Religious Freedom and National Security

Al-Azhar University in Egypt

Religious freedom is a national security and regional stability pre-requisite in the 21st Century. A lack of religious freedom increases risk of terrorism, war, and starvation.

Today we see this in Egypt, where The Economist reports that President Abdel Fatah Al Sisi is concerned that the thousand year old Muslim al-Azhar University is not doing enough to counter violent views of Islam. While the university espouses moderate views, it also tolerates violent voices that Sisi says are a rising, “source of worry, fear, danger, murder and destruction to all the world.”

But Sisi’s work is undermined by his own actions. According to The Economist, he has used the perceived legitimacy of the university to bolster his own claims to power, power that often uses authoritarianism when it is convenient to him. His hands are then relatively tied when members of the university file blasphemy lawsuits under laws which Sisi has allowed to stand and are often used to undermine religious freedom or propagate texts and curriculum used by extremists such as ISIS.

Another clear example where religious extremism threatens national and regional security is in Nigeria, where Boko Haram’s multi-year campaign against anyone without their views has sparked a famine. To escape the violence, families have fled their farms. These subsistence farmers need their crops to eat, and because of the violence, including a recent series of suicide bombings, humanitarian groups cannot reach starving people. A refugee crisis in Nigeria could dwarf the European one perpetuated by the civil war in Syria. As U2 lead singer Bono has warned, if Nigeria “were to fracture as a result of groups like Boko Haram, we are going to wish we had been thinking bigger before the storm.”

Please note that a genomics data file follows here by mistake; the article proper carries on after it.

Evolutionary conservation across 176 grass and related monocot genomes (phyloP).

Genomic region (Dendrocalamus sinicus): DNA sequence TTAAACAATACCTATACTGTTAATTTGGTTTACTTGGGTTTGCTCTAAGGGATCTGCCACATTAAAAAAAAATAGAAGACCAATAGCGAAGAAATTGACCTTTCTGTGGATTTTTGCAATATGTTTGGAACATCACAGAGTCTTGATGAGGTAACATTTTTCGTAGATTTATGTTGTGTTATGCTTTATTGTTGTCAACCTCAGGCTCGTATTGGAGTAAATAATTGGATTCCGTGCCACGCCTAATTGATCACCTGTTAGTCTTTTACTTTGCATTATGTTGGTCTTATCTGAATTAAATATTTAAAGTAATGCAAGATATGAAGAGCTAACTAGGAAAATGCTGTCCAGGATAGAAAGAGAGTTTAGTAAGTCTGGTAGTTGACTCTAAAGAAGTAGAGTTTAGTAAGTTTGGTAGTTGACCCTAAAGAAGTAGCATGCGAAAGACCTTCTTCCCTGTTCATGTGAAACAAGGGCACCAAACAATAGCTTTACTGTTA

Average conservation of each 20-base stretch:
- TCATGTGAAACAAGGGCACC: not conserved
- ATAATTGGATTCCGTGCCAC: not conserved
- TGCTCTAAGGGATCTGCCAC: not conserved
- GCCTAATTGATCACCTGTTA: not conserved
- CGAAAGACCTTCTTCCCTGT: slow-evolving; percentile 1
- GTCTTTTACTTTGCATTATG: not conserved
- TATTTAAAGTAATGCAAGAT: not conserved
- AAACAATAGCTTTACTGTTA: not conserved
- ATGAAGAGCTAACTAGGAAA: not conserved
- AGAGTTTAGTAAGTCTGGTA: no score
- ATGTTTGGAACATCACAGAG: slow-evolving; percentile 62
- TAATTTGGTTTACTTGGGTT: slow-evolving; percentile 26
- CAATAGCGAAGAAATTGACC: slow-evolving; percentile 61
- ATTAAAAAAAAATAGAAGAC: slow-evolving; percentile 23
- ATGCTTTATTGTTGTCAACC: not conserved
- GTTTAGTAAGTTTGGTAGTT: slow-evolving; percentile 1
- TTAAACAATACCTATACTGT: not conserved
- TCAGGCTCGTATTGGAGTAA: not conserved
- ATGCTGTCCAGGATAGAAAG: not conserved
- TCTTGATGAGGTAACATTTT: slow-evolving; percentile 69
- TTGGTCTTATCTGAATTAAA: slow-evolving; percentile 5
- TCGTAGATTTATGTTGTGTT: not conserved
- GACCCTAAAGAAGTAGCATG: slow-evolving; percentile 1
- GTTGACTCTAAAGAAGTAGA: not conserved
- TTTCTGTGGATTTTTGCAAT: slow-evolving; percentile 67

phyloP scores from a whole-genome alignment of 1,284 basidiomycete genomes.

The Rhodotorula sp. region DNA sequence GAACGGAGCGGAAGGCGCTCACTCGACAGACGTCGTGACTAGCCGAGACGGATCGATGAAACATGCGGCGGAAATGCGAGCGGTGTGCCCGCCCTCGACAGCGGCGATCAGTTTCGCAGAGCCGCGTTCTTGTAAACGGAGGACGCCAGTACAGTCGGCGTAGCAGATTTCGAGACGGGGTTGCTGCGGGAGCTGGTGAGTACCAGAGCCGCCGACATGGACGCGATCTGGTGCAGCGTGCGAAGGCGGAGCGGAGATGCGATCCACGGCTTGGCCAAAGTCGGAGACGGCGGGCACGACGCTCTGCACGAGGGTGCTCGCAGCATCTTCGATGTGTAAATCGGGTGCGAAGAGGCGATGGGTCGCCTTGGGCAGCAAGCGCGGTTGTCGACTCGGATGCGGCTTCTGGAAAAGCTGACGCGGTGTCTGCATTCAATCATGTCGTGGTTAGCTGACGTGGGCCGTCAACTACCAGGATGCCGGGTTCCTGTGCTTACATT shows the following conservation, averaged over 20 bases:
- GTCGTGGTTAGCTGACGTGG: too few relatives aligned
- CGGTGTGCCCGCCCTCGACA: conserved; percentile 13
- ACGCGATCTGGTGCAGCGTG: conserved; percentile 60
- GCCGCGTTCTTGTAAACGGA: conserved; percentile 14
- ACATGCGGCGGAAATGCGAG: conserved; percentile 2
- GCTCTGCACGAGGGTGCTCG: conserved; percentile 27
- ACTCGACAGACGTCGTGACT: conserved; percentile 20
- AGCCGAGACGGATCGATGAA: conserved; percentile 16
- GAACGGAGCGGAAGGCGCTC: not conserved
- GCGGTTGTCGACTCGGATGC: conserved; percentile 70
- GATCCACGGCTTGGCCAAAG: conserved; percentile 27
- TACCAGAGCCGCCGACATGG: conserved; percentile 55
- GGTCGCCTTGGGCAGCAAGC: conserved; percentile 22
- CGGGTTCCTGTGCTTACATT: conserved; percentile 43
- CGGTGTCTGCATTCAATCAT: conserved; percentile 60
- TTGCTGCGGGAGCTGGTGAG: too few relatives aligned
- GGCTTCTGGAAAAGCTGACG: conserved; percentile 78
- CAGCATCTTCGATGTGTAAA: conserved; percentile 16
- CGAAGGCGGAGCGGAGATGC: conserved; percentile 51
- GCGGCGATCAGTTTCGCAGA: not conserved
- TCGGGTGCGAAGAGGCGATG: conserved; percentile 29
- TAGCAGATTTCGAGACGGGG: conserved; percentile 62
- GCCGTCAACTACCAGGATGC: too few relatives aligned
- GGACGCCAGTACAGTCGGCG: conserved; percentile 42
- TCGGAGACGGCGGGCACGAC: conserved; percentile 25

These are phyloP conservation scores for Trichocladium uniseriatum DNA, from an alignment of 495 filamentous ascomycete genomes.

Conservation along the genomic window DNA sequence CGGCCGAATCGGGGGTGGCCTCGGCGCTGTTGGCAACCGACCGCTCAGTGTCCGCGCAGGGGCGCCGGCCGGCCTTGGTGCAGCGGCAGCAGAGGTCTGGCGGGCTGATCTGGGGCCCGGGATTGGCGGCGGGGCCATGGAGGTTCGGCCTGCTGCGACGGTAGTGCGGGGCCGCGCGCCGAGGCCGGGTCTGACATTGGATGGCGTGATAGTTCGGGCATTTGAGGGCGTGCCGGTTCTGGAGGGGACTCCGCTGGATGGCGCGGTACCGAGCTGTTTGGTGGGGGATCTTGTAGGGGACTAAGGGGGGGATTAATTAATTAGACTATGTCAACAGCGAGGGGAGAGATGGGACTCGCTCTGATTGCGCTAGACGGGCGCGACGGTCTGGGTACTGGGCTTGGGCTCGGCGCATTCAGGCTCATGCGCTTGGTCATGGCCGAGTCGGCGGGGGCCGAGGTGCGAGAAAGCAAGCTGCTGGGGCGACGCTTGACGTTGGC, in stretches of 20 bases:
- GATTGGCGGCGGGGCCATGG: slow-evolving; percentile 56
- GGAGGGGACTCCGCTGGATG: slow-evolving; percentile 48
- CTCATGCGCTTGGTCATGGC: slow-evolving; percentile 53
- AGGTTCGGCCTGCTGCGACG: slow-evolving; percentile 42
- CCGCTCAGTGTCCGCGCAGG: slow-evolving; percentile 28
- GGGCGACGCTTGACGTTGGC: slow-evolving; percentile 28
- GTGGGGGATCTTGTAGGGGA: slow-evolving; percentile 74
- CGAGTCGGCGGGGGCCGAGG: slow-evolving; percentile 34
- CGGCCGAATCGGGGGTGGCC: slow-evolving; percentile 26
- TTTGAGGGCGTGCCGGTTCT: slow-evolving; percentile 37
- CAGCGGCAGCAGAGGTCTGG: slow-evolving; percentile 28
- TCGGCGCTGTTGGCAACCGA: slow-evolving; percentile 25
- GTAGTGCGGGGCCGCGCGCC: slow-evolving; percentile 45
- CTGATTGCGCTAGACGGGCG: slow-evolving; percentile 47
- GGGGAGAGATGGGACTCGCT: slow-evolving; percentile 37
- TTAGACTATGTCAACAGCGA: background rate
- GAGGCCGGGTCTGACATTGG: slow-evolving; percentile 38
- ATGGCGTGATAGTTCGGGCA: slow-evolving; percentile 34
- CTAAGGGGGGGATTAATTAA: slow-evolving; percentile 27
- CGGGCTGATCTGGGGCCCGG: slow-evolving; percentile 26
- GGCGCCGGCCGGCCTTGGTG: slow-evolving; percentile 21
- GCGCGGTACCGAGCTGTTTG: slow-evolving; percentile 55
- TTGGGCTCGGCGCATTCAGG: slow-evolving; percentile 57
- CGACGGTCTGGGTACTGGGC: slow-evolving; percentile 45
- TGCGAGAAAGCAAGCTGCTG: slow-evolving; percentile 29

With increasing awareness of how religious freedom impacts America and her allies’ national security, it is vital to engage in new ways. We need the Trump Administration to acknowledge the link between national security and religious persecution. One way the Administration can do that is by honoring the 1998 International Religious Freedom Act, which states in Title III, “there should be within the staff of the National Security Council a Special Adviser to the President on International Religious Freedom.”

Individuals can also take new action. We need leaders across this country to thank and encourage their congressional representatives for leadership on international religious freedom. Last week, 21CWI released a Congressional International Religious Freedom Scorecard, which tracks Senators and Representatives on their IRF work. Even if your legislators scored high grades, you can encourage them to do more, and the Scorecard is a fantastic launching pad for where to begin the conversation.

When considering the role religious freedom plays in keeping the U.S. and other countries safe, it is imperative we make this a foreign policy priority.

Nathan Wineinger, Director of Policy Relations

Take Action:

1. Read “US Foreign Policy and International Religious Freedom: Recommendations for the Next President” by the Religious Freedom Institute and the Institute for Global Engagement, which further explores the connection between national security and religious freedom.

2. Become a leader by thanking your legislators for their leadership. Download the International Religious Freedom Scorecard to see how yours are doing. https://irfscorecard.org/

3. Empower emerging leaders by encouraging them to join 21CWI’s Emerging Leaders Conference. The deadline to apply is March 31, and details can be found here: http://www.21wilberforce.org/am-site/media/2017elflyer2.pdf